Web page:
NORMAN — The Oklahoma State Department of Health reported another record-high increase in COVID-19 cases Wednesday as the state's total jumped by 482 cases.
The state's cumulative COVID-19 case total now stands at 11,510.
Wednesday's numbers are now the highest single-day increase in case numbers to date. The state's seven-day case average, which totals and averages new case numbers over seven-day periods to show trends in cases, has climbed every day since June 8.
The Health Department also reported 8,144 total recoveries and one additional COVID-19-related death Wednesday. The state's death count is at 37; Cleveland County and Norman have not reported a death since June 9.
Tuesday evening's executive order report showed 268 current confirmed and suspected COVID-19 hospitalizations in Oklahoma. The number was up just one over Monday's 267 hospitalizations.
Health officials say the recent case spike is not due to increased testing, but to greater community spread and a rising percentage of positive test results. Experts say Oklahomans should wear protective masks and social distance, and that anyone who has recently attended a large gathering should seek testing.
Cleveland County Health Department spokeswoman Sara King told The Transcript that with the recent local spike in cases, the department is recommending that residents be cautious with certain activities to reduce their risk of contracting the virus. The department's high-risk activities include going to bars, pool parties, house gatherings, weddings, funerals and faith-based activities.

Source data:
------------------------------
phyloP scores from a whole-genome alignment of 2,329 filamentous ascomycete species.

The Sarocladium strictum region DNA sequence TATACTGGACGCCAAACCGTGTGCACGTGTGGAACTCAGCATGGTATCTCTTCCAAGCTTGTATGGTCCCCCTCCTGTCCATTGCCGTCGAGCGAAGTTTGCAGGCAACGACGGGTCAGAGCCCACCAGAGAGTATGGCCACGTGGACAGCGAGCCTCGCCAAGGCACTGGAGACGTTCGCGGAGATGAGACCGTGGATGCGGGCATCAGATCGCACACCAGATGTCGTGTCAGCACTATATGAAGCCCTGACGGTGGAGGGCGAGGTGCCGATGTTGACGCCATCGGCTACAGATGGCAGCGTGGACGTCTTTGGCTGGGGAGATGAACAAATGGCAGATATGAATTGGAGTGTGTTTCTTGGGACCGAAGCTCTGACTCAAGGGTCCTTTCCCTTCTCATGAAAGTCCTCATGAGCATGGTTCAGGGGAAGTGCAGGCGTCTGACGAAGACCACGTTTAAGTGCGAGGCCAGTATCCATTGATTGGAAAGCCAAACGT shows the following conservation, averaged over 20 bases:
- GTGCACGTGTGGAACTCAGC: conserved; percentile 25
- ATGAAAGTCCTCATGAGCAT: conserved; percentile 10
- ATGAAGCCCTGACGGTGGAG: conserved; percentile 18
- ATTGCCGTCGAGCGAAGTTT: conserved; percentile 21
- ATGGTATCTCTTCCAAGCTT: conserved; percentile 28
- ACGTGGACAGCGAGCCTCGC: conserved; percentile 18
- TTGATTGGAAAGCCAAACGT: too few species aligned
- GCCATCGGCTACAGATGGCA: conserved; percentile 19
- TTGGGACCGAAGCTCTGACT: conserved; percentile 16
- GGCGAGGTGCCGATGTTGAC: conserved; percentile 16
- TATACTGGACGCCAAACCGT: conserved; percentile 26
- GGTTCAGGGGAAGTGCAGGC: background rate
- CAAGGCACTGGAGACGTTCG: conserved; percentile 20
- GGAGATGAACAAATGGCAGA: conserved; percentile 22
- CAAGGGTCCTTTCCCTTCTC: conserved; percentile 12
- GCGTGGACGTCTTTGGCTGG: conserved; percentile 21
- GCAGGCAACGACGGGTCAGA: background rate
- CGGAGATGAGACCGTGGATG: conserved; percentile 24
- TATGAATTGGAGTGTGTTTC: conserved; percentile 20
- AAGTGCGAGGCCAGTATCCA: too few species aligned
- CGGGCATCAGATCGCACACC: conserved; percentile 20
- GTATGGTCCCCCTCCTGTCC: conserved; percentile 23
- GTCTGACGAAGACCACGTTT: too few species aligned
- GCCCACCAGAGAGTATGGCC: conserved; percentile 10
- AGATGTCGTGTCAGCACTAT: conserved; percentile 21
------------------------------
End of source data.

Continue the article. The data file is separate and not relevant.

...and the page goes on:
The department reported 10 new cases in Norman Wednesday, bringing the city case total to 355. The department has reported 245 recoveries and 23 deaths in Norman.
According to the Health Department, 24 of the newest cases are in Cleveland County. The county now has 735 total COVID-19 cases, 526 of them recovered.
The county's COVID-19-related death toll stands at 40.
As of Tuesday's executive order report, Norman nursing homes have reported 127 total COVID-19 cases and 19 total deaths across six local facilities. Local nursing homes have not reported a new case since the end of May, and have not reported a new death since early June.
Tuesday's report showed that 199 of the state's then-371 COVID-related deaths occurred in nursing homes or longterm care facilities.
The Health Department is operating testing locations throughout the state at places and times listed on the OSDH’s website.
The Cleveland County Health Department will host a drive-thru test clinic at Sooner Mall from 9 a.m. to 2 p.m. Thursday, June 25. Tests will be free, available without appointment or insurance and available to anyone 18 or older (or 16 and up with parental consent).
The county health department is also offering curbside tests by appointment at its Moore and Norman locations. OU Health Services also is offering curbside tests by appointment to OU students, faculty or staff.
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